David Margolick’s book Elizabeth and Hazel (my thoughts) is a fascinating book about two fascinating women. The book tackles tough and sensitive issues while following the trials and tribulations of Elizabeth Eckford and Hazel Bryan were captured for prosperity in a photograph by Will Counts while on Elizabeth’s first day at the newly desegregated Central High School in Little Rock, AR.
Q. What prompted you to write Elizabeth and Hazel?
A. I had known and been fascinated by the famous photograph of Elizabeth and Hazel, taken in front of Little Rock Central High School during the desegregation crisis of 1957, as long as I can remember. Who, after all, doesn’trecognize Hazel’s hate-filled face? It has come to represent all of the malice and racism of the South during the early days of the Civil Rights movement, while Elizabeth, dignified and stoic, personifies the great courage of blacks fighting bigotry. So when I went to Little Rock in 1999 and learned, from a poster at the Central High School National Historic Site showing the two of them, as grown women, apparently reconciled — they were smiling and seeming at ease with one another — I wanted to know how something so improbable had ever come to pass. So I started looking into it.
Q. It surprised me to find out that the segregationist movement didn’t like the picture because it made them look bad. What did you find that surprised you?
A. I was surprised to learn that Hazel came pretty quickly to realize how egregiously she misbehaved, and how, within a few years, she tracked down Elizabeth and apologized to her. I was surprised by Elizabeth’s troubles had not ended that day: how horrendous her year at Central, which had been largely taken over by segregationist students determined to drive the black students out, had been, and that it had been followed by many decades of great sadness. I was surprised by how, with great courage, Elizabeth pulled herself out of her depression, and at how remarkable a person she is. I was surprised by how, after what had been in some ways a staged rapprochement, the two women became so close. I was surprised by how, due to misunderstandings that still beset the two races, that friendship did not last. I’m still surprised by how, though they haven’t spoken for a decade, the two clearly still feel very emotional about one another.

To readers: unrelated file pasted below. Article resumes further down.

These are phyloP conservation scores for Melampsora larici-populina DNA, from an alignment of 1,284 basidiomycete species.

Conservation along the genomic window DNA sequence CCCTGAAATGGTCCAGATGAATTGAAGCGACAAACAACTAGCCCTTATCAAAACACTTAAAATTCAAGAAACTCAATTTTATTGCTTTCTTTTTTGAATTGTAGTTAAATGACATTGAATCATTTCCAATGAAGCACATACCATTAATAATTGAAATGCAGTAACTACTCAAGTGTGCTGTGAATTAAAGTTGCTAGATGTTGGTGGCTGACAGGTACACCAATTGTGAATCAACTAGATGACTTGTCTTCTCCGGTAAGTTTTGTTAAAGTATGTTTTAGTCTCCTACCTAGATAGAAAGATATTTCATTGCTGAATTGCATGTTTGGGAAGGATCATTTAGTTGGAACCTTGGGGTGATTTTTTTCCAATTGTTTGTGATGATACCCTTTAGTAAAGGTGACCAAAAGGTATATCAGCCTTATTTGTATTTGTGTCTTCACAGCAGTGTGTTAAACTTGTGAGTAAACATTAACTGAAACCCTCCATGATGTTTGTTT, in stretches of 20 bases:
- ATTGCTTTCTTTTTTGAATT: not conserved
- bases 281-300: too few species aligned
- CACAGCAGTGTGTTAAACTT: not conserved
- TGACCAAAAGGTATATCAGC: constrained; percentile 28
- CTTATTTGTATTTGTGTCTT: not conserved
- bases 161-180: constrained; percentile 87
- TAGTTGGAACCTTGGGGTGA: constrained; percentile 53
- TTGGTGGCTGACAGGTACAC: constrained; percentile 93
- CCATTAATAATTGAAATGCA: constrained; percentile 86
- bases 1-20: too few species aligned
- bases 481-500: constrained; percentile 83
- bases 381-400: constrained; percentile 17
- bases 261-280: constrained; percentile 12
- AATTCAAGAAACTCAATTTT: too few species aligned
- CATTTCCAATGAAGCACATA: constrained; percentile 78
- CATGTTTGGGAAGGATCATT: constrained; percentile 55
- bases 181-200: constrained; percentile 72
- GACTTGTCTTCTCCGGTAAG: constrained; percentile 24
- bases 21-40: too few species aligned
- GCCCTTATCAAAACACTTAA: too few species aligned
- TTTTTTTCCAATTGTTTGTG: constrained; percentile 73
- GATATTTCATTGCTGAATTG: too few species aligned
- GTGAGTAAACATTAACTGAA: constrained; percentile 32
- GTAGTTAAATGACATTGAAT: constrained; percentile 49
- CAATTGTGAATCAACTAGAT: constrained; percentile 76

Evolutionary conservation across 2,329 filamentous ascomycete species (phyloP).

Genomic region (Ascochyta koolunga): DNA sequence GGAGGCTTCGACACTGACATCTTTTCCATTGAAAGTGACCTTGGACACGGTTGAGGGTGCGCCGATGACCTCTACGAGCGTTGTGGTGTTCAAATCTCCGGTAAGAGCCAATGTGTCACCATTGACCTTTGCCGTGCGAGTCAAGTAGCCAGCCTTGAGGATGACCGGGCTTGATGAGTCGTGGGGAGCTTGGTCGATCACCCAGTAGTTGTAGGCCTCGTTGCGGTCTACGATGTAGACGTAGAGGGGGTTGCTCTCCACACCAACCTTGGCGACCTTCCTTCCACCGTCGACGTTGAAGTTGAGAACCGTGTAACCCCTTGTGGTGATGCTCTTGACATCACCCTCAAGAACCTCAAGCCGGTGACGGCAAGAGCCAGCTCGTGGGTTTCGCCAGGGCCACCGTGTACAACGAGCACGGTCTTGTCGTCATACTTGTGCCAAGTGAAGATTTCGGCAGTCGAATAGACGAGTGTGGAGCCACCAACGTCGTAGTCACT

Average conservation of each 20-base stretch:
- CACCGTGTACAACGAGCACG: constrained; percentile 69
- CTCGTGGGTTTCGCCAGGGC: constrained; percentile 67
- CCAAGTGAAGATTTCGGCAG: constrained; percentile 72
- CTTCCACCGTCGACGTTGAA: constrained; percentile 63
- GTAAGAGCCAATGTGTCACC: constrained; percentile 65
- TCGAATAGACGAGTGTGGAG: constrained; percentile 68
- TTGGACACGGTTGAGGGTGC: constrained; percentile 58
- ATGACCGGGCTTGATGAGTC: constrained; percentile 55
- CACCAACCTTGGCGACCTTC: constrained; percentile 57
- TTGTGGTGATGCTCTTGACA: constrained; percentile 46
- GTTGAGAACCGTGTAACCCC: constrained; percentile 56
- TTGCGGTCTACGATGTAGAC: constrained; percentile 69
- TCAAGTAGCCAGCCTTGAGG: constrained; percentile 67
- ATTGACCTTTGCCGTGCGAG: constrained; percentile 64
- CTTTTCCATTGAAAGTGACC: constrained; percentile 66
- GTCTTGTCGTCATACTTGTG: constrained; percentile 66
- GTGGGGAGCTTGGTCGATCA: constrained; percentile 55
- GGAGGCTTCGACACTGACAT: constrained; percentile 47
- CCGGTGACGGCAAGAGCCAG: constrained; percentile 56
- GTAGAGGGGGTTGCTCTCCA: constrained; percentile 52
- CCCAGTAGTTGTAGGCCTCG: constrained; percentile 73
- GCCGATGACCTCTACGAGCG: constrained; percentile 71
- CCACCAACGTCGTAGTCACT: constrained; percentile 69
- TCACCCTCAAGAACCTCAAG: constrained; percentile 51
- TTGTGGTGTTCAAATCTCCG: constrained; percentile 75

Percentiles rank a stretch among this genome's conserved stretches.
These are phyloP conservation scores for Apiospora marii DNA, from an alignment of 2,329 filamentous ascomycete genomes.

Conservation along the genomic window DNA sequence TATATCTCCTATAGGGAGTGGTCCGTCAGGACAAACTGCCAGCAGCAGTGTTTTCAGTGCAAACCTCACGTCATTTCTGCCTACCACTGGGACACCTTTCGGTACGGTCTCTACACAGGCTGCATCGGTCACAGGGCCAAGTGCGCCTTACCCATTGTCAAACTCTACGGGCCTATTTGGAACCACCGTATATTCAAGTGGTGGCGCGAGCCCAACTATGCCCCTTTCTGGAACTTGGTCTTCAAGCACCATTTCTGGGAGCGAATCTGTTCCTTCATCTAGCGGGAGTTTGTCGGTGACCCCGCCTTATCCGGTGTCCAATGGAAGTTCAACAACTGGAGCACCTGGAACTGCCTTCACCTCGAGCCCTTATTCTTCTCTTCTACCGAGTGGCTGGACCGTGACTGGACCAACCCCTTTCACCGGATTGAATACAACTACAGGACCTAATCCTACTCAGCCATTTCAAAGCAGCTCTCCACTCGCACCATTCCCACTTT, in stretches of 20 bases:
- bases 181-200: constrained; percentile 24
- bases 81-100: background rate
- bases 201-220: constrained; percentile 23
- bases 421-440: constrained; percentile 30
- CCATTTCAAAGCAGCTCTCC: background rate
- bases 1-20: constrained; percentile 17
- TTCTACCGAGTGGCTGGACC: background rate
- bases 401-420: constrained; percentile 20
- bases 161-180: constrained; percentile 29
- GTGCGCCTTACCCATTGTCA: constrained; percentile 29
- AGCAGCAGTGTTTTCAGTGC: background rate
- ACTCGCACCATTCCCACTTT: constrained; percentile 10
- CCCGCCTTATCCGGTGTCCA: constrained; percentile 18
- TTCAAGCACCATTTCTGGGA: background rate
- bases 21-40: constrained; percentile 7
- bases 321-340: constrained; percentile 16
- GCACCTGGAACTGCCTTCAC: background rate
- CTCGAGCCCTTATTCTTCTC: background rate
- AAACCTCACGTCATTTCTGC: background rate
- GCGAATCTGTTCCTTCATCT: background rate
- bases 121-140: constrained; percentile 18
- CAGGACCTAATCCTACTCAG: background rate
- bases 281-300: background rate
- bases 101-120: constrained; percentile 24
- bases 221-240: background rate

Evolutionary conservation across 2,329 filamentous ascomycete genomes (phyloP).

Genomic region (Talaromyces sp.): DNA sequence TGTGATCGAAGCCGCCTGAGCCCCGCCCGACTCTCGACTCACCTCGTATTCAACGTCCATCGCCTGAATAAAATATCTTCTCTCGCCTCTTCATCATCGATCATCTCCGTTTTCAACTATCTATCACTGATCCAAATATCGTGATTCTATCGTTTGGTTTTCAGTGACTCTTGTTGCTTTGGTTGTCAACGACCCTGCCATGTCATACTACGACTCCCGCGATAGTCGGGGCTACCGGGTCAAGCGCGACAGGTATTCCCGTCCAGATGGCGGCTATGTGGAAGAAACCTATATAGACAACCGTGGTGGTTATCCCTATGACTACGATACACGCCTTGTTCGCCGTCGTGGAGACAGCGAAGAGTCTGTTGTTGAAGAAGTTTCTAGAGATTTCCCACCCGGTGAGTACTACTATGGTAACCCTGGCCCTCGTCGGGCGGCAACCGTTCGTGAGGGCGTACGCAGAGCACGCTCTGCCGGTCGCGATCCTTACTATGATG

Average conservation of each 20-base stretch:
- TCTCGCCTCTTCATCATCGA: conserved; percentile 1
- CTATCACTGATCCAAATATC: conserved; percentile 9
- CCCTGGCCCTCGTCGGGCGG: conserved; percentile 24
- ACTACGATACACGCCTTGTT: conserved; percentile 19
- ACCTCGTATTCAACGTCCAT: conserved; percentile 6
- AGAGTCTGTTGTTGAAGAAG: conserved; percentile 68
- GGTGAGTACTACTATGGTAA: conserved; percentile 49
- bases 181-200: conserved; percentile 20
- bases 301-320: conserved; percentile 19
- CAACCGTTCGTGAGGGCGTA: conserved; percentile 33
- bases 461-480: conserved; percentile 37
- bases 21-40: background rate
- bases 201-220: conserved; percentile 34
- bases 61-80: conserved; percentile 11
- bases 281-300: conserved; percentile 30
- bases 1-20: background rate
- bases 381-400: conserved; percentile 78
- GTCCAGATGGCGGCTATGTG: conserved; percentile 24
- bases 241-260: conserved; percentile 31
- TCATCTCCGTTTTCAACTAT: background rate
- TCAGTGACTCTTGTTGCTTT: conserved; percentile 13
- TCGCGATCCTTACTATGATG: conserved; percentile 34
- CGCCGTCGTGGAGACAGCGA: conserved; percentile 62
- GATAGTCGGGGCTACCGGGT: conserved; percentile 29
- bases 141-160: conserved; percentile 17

A. As I said, for all their very serious differences, the two have a surprising amount in common, like their intellectual curiosity and their independence. Neither has lots of friends, which is why, I think, they so enjoyed their time together.
A.It’s a complicated issue. First, there were always tensions between the two groups, even while they were cooperating in the civil rights movement. Second, they grew apart as Jews entered the American mainstream more quickly than did blacks. They parted company on some issues, like racial quotas. Some Jews might have felt more comfortable as sort of the senior partner in the coalition, and retreated when blacks became more assertive and confident themselves.
A. The old powerhouses in print journalism don’t have quite the same clout, and there are fewer outlets. It’s harder than ever to get coverage in the electronic media. And, particularly older writers less fluent online don’t really know how to negotiate the Internet. We know so many of our readers are there, but we don’t know how to reach them.
Q. Shameless plug disguised as a question: Why do you love ManOfLaBook.com so much and often visit the website?
Wise guy answer: I just like that you care about books and authors.
As you can see, here are many issues discussed in the book. I highly recommend it.
Zohar – Man of la Book
- Book Review: Elizabeth and Hazel: Two Women of Little Rock by David Margolick (blogcritics.org)
- Another Book Review (thewriteedge.wordpress.com)
- Elizabeth and Hazel – By David Margolick – Book Review (nytimes.com)
- The Many Lives of Hazel Bryan (slate.com)